At any time, a user can change the private key and publish the companion public key to replace the old public key.


                   Alice’s public key                     Alice’s private key


 Plaintext                       Encryption                                                            Decryption                          Plaintext                 

  input                              algorithm     Transmitted ciphertext               algorithm                            output





                                     (e.g. RSA)                                                                 (reverse of






Digital Signature



                   Bob’s private key                     Bob’s public key


 Plaintext                       Encryption                                                            Decryption                          Plaintext                 

  input                              algorithm     Transmitted ciphertext               algorithm                            output





                                     (e.g. RSA)                                                                 (reverse of





Suppose that Bob wants to send a message to Alice and, although it is not important that the message be kept secret, he wants Alice to be certain that the message is indeed from him. So Bob uses his own private key to encrypt the message. When Alice receives the ciphertext, she finds that she can decrypt it with Bob’s public key, thus proving that Bob must have encrypted the message. Therefore, the entire encrypted message serves as a digital signature. In addition, it is impossible to alter the message without access to Bob’ private key, so the message is authenticated both in terms of source and in terms of data integrity.


Note: the encryption process just described does not provide confidentiality. That is, the message being sent is safe from alteration but is not safe from eavesdropping because any observer can decrypt the message by using the sender’s public key.


The RSA Public-Key Encryption Algorithm


The RSA algorithm was developed by Rivest, Shamir, Adleman at MIT in 1978.  This is the most important commercial public key technology and is sold by a company called RSA Security.


It is a block cipher in which the plaintext and ciphertext are integers between 0 and n-1 for some n.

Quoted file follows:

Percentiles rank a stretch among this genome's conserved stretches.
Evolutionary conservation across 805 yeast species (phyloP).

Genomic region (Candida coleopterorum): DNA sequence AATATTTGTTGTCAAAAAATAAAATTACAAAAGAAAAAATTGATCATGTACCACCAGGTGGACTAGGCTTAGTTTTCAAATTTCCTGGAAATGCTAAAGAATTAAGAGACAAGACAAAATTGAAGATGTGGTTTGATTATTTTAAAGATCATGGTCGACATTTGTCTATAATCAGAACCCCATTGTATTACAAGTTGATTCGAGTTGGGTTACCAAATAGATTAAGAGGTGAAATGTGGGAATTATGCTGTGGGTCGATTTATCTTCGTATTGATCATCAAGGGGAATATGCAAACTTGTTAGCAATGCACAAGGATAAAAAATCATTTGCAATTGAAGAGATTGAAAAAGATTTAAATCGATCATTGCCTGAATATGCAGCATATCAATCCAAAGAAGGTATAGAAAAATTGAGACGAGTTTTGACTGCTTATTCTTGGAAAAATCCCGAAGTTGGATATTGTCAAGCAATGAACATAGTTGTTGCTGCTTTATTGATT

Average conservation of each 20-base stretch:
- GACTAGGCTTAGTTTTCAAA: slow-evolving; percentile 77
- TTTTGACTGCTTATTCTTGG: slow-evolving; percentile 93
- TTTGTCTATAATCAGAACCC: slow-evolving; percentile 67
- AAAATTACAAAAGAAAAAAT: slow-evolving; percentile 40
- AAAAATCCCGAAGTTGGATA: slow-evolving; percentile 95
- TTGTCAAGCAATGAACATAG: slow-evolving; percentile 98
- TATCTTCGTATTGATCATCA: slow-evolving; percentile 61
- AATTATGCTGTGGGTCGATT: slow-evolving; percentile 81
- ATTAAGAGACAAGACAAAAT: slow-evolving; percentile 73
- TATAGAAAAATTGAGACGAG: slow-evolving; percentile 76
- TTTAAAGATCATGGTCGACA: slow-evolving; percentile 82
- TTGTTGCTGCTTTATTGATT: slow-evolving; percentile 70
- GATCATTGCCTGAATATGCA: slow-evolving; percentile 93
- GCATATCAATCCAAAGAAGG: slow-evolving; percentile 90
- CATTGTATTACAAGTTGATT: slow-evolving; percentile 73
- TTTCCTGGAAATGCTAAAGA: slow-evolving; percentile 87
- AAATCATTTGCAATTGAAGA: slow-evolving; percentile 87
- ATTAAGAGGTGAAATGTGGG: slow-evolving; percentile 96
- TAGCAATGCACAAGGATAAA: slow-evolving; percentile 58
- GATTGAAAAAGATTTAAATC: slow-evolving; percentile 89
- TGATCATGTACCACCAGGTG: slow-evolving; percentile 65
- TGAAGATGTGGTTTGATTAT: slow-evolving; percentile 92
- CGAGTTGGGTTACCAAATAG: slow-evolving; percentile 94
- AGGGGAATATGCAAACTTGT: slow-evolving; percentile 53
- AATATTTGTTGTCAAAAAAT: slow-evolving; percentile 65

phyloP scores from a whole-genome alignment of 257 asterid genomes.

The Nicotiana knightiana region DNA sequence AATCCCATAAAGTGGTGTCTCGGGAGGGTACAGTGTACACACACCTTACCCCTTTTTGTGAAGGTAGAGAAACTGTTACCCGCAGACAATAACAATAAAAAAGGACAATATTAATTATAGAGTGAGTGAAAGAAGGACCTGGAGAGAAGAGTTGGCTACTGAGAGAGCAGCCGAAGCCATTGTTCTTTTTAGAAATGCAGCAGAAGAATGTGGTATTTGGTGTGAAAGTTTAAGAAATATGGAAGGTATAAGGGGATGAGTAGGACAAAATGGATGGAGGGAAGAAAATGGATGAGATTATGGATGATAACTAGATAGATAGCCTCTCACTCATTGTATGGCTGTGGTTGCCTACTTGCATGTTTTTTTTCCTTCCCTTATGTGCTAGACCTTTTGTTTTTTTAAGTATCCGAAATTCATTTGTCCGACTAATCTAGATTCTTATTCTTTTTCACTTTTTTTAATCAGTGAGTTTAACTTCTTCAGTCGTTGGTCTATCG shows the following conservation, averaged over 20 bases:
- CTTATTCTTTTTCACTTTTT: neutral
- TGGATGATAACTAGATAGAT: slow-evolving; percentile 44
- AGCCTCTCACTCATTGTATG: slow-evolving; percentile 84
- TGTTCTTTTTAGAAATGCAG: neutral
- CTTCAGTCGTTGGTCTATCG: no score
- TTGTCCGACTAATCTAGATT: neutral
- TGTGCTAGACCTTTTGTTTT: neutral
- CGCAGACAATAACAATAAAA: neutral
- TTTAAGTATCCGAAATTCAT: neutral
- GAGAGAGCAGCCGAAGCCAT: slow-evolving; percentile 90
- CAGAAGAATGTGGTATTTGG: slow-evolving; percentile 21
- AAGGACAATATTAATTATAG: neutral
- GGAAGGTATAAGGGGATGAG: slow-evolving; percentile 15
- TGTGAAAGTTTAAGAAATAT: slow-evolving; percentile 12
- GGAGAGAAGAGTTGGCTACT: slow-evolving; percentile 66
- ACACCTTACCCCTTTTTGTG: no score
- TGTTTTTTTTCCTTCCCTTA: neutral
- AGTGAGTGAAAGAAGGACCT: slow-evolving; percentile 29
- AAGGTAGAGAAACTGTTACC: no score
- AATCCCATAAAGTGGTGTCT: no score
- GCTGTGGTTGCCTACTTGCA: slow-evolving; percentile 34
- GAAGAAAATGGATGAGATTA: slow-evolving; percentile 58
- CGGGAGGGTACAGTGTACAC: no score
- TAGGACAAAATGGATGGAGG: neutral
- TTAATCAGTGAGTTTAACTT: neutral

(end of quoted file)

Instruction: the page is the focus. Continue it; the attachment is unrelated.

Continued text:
Encryption and decryption are of the following form, for some plaintext block M and ciphertext block C:


                        C = Me mod n

                   M = Cd mod n = (Me)d mod n = Med mod n


Both the sender and receiver must know the values of n and e, and only the receiver knows the value of d. This is a public-key encryption algorithm with a public key of KU = {e, n} and a private key of KR = {d, n}.


First you need the following:


   1.Select two large (greater than 10100) prime numbers, p and q

   2.Compute n = p * q, and z = (p-1) * (q-1).

   3.Choose a number relatively prime to z and call it e (e and z must have no

      common factors other than 1)

   4. Find d such that d e  = 1 mod z and d < z. 


When you multiply two large primes you get a number with only two factors. Because factoring a large number is very expensive, you have effectively hidden p and q in the product n, which you can safely make public.


RSA example


     1.  Select p = 7, q = 17

     2.  n = p * q = 7 x 17 = 119

     3.  Calculate z = (p-1) * (q-1) = 96

     4.  Select e such that e is relatively prime to z = 96 and less than z ; in this case, e = 5.

      5.          Determine d such that de = 1 mod 96 and d < 96. The correct value is d = 77, because 77 x 5 = 385 = 4 x 96 + 1 (i.e. 385 mod 96 = 1)

The resulting keys are public key KU = {5, 119} and private key KR = {77, 119}


To encrypt a message with a plaintext input of M = 19:


195 = 2476099

2476099 mod 119 = 66

Hence the ciphertext is 66


For decryption,

6677 mod 119 = 19


To break the encryption you must factor n to its two prime numbers p and q, hence z, and then use Euclid's algorithm to get e. RSA have calculated that it

would take 4 billion years of compute time using the best algorithm and a 1 usec calculation time to factor a 200-digit number.


The only problem with RSA is that it is slow to encrypt large messages (100 to 1000 times slower than a secret key approach).


In practice what is done is that a secret key algorithm is used to encrypt the data, and the secret key is sent to the receiver encrypted with the RSA algorithm.